Tiny House Cluster Under Glass

This was sent to me by Joseph Sandy, who has also helped me out a bit on my Who’s Next entry.  It’s a house in Buzen, Japan designed by the architects at Suppose design office that’s more like a cluster to tiny homes.

The ‘streets’ have glass roofs and exterior walls to help strengthen the idea of narrow paths between the different ‘homes’. Using so much glass in a roof doesn’t seem like a very practical approach but I really like the effect it creates. There also seem to be a lot of good ideas here for the tiny house designer/builder.

Great find Joseph! …and thanks for the hands-on help with the Who’s Next entry! Read more about this house at ArchDaily.

18 thoughts on “Tiny House Cluster Under Glass

  1. Andrew D. Smith says:

    This doesn’t really seem like a tiny house. They have to have well over 3,000 square feet under glass.

  2. Andrew D. Smith says:

    Okay, I clicked on the link and see that they claim the house is about 1,300 square feet, but either the people who live inside of it are midgets, with midget furniture — or they’re not counting the glass “streets” between the “buildings.”

    • Michael Janzen says:

      But I agree completely Andrew… this is not a tiny house. It is an interesting idea though and similar (albeit without the glass) to the Who’s Next Competition design I was coming up with.

  3. doug says:

    If the dinning room table is 6 or 7 feet long (three people on each side), then it looks to me like the plan is very roughly 40 x 30 feet. So, if you are going to raise kids (and this plan has two rooms so it must be for a family of 2-4 kids), I’d say it’s not bad. I mean, depending on the amount of time each year the kids can be outside, I’d think some of the tiny homes just won’t work for raising children.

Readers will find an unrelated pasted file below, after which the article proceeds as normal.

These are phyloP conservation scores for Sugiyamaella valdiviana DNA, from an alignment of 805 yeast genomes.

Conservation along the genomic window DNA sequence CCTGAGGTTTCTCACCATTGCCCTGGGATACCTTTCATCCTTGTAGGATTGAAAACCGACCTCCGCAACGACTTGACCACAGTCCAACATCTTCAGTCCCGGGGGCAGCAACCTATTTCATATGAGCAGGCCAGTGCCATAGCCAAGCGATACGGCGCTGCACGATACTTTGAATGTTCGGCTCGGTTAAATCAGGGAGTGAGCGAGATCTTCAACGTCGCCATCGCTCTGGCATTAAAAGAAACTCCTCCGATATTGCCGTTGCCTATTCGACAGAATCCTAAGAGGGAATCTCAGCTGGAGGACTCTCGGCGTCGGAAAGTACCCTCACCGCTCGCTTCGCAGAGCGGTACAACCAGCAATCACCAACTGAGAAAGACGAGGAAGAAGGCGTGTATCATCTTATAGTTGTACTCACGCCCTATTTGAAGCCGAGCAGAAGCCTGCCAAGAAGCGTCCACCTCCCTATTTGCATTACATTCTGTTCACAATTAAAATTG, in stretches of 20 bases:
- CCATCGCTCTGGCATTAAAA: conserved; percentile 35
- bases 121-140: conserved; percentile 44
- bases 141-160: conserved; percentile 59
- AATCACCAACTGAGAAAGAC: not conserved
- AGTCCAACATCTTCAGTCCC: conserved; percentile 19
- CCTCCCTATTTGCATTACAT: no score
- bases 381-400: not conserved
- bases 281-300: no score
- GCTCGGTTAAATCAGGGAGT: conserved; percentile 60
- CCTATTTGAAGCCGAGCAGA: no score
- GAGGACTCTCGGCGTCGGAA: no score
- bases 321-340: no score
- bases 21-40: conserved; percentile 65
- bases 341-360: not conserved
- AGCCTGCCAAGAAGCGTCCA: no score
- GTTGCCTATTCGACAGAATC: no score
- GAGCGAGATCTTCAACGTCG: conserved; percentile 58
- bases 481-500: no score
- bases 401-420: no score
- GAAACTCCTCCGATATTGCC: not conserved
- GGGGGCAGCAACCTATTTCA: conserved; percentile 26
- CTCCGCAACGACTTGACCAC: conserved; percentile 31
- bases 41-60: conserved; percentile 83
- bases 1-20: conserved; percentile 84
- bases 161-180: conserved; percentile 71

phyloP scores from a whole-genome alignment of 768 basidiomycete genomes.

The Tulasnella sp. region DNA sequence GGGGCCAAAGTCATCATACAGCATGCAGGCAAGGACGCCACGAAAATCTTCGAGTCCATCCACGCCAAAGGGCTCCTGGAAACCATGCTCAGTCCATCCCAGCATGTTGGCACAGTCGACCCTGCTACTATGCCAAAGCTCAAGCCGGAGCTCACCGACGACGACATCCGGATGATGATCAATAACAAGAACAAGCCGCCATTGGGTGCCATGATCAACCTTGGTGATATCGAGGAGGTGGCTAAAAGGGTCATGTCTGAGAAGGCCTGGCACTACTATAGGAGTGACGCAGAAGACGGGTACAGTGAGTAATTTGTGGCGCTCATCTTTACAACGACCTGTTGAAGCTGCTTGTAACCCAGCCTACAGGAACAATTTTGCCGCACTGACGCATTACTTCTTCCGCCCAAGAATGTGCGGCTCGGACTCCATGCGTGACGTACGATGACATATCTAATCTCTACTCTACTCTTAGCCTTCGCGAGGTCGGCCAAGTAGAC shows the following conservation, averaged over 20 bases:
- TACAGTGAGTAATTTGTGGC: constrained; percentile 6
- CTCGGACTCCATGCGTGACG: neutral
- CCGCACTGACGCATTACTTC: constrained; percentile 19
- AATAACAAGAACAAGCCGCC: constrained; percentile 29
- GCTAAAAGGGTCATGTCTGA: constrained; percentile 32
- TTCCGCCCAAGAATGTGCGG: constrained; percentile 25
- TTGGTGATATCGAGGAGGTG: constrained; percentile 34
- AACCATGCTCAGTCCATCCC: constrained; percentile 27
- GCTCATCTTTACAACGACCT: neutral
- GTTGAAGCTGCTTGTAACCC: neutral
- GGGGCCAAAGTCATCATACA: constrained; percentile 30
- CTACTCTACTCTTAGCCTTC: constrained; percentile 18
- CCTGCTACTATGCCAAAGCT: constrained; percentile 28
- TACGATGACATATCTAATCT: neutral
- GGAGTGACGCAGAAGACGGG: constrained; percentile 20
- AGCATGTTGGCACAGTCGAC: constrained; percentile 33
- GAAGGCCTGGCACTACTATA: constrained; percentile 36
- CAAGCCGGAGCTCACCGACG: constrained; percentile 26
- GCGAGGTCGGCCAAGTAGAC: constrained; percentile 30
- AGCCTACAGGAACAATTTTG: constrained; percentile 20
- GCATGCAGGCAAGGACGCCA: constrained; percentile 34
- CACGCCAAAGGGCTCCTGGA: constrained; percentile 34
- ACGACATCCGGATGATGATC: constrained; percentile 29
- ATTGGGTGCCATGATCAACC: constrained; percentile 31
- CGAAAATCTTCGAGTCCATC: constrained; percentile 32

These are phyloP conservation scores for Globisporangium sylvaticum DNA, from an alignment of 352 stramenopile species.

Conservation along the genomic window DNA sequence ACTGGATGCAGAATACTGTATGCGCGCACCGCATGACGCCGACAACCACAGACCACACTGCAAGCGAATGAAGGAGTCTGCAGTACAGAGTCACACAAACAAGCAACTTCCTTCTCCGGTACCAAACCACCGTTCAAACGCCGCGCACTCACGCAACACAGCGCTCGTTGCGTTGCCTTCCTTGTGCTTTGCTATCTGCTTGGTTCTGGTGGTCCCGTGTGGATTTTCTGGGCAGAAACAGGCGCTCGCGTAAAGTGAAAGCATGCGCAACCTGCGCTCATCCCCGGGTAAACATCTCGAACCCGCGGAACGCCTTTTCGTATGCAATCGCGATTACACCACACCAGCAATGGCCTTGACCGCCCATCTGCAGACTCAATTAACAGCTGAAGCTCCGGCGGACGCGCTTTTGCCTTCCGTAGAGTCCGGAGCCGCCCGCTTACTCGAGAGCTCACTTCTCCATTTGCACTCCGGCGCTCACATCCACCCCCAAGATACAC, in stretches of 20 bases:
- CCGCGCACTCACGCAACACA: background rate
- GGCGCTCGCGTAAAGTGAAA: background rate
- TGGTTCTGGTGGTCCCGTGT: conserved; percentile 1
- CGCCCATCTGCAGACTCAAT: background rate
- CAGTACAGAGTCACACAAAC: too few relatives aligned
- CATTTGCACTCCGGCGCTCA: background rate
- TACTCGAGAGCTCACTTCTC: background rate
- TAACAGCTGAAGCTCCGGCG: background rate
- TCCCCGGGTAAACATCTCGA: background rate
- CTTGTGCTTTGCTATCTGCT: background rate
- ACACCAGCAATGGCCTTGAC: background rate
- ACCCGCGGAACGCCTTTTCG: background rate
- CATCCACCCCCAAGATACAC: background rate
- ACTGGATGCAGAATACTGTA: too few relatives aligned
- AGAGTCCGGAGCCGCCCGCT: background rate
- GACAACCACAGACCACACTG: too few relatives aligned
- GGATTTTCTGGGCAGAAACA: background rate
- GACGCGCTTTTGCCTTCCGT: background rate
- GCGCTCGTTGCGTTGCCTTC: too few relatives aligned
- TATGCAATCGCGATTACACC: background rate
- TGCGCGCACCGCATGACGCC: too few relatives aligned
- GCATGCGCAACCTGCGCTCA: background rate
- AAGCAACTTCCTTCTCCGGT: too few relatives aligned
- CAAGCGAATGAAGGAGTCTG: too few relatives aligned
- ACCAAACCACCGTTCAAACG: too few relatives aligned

4. C says:

    Double facepalm!

    If the dining table is 7-ft long, then the floor plan measures roughly 46×29 = 1334-sf.

    Interesting, but boring house. The rooms are much too secluded from each other. The “sunroom” (aka, main hallway) is about 6×20, and totally unusable as a “room”.

    I do, though, like the idea of joining the rooms under glass. The house overall would be more appealing to me if the walls of the living room were also made of glass.

    Just my $.02

  5. Archival Designs says:

    I agree with David. The design is a little dull, but the concept is amazing. With some creativity this same concept could be applied to more conventional home designs.

  6. Ken Weinert says:

    I’m not sure of all the glass, but combining this concept with recycled shipping containers might be an interesting study.

  7. Tara says:

    This is an excellent way to connect rooms if you can’t build everything at the same time or for small home shared communities. This has given me some inspiration.

  8. alice says:

    This being the rainiest spring in years around here I would really appreciate being under glass while still getting fresh air! I recently read about some people putting shelters over their apple trees to keep them from getting various diseases due to too much water, so you could also put a lot of plants under this glass that would otherwise be outside. A water collection and drip root watering system would make the whole thing totally practical and allow a larger variety of plants in one area. How cool is that? Wander out of the kitchen area to your herb and salad patch and back again without putting on the rain coat and gumboots!

  9. Suzanne says:

    While I’m not a fan of a flat roof, I think that this is a totally cool idea and design.

    The simplicity of it reminds me of an art museum. It is a blank canvas and offers plenty of opportunity for personal creativity.

    It would also seem, with proper advance planning, to work well with the build-as-you-need-it idea.

  10. bryant says:

    I love the concept with lil houses….to have a lil house cluster where people can share in a common garden or other activities….chosen for the cluster or type of group…

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